• All other (10.1%)

The relative importance of literacy versus cost must be weighed carefully, however, since rankings change when we look at various sub-groups. The NTIA report notes (pp.13-14) that once an individual does get exposed to the Internet, the value proposition becomes considerably less important than the cost barrier:

“For example, respondents who do not use the Internet anywhere ranked the value proposition significantly higher than affordability. This contrasts with the category of households that do not access the Internet at home, which rated cost as the clear-cut top concern. Similarly, those in households with dial-up service identified cost as the most important reason for not having broadband connectivity at home.”

As a policy matter, in any case, technical access to broadband is a far more tractable problem than either literacy or high retail prices. Conquering Canada’s relentless geography is a snap compared to educating millions of disenfranchised citizens, let alone taking on the incumbents over their unregulated golden goose.

Who’s going to take care of the missing 30%?

While the CRTC frets over how to close the last 4 or 5% of total broadband coverage, a far greater number of Canadians isn’t about to get broadband any time soon – for reasons the CRTC claims are not part of its job description.

The Commission is right to take this position in at least one sense. Without a strong commitment and sense of vision from our political leaders, no agency is likely to make much headway in developing adequate outreach, subsidy and public education programs.

Don’t count on seeing this kind of leadership or any social regulation from the current government. While it may have had some changes of heart since last spring, the Tories’ consultation paper on the digital economy (Improving Canada’s Digital Advantage) made it very clear that the advantages are not intended for consumers, but for business in general and the content industries in particular.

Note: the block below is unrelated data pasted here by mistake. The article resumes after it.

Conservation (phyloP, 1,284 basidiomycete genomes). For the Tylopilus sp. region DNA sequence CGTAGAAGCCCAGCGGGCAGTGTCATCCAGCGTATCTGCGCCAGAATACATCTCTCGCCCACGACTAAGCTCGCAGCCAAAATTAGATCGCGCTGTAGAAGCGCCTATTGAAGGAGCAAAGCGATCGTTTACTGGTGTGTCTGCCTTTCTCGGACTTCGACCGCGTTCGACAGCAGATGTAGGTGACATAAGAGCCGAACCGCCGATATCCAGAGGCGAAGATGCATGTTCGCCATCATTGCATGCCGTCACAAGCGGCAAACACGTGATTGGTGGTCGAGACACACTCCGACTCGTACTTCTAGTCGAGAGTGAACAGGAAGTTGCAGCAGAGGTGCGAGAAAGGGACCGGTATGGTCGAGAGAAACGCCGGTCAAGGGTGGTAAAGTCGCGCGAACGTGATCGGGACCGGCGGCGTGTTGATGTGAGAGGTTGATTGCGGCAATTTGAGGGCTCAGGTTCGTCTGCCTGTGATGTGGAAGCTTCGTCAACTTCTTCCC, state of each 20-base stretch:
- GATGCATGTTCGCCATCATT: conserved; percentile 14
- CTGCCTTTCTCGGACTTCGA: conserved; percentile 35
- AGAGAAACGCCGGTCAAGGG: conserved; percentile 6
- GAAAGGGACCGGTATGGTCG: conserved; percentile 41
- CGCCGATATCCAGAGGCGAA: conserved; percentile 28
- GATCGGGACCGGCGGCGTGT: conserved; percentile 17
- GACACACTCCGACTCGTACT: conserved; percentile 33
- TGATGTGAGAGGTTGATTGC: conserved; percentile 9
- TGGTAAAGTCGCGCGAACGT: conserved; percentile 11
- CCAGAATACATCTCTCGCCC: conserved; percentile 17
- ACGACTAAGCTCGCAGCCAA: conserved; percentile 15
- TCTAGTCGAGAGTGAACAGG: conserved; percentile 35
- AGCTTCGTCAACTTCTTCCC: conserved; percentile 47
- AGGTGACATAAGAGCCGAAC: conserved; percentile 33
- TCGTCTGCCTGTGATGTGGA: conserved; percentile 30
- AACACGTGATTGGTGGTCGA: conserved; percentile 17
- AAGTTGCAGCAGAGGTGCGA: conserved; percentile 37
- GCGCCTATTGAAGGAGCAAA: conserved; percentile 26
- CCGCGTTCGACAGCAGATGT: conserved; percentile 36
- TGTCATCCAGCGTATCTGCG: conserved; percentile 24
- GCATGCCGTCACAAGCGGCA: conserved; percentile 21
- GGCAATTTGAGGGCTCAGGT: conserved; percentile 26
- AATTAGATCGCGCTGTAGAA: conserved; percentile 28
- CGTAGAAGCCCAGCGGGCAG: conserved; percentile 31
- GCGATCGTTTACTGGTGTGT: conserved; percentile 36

When the Tories talk about “digital skills,” they don’t mean helping seniors get more out of life by teaching them how to use the Internet to communicate with friends and family. To start with, the benefits are not aimed at the individual but at keeping firms supplied with workers:

“Arguably the backbone of the digital economy is a strong, globally competitive information and communications technology sector. For a strong ICT sector, it is essential that Canada have a sufficient quantity of qualified ICT workers across occupations and geographical regions” (p.30, my emphasis).

Elsewhere, we read about our “digital content advantage,” which of course means professional not personal content. In this political universe, the Internet is a domestic content delivery system, and the skills to be developed are not for ordinary folk, but for job-seeking digital creators. Some of my best friends are job-seeking digital creators, and they deserve to eat like the rest of us. That doesn’t mean, however, that the Canadian Internet should be turned into an extension of the fading broadcasting system for the benefit of one small economic sector. Even if the whole Tory strategy for the digital economy were to be implemented successfully, it would do absolutely nothing for the missing 30% or consumers as a whole.

Meanwhile, even the mainstream press is starting to notice that Canada’s broadband initiatives are spreading more chaos than connectivity. In a feature article posted in November, Globe and Mail reporter Iain Marlow casts a critical eye over many features of our broadband infrastructure.

Despite his emphasis on building infrastructure in rural Canada, Marlow is careful to note that the fact “many people have Internet access available but don’t connect to it hints at additional barriers of poverty and digital illiteracy.” He also makes the bold observation that many Canadians have to connect at speeds of less than 1.5 Mbps – “barely faster than dial-up, which can take an hour to download an average music album.”

But his most damning comments are aimed at the failure of the Tory government to develop a definitive national strategy for broadband. He notes, for example, that the rural broadband initiative has been so poorly planned that competitors are bumping into each other, mystified as to who will turn up next with their own subsidy.

The Tories are in an ideological trap and, as a result, so is the CRTC. Taking care of the missing 30%, clearly a crucial part of any real broadband strategy, will mean upsetting the status quo and thus upsetting the incumbents. It will mean facing tough choices about an open Internet, Net Neutrality and rate regulation.

Moreover, the greatest benefits of the Internet for individual end-users do not fit neatly into a business or industrial rationale. Promoting – and regulating – professional content is a lot sexier than getting out of the way so that creative destruction can take us to the next level of innovation. Meanwhile, I see a long wait ahead for the digitally excluded.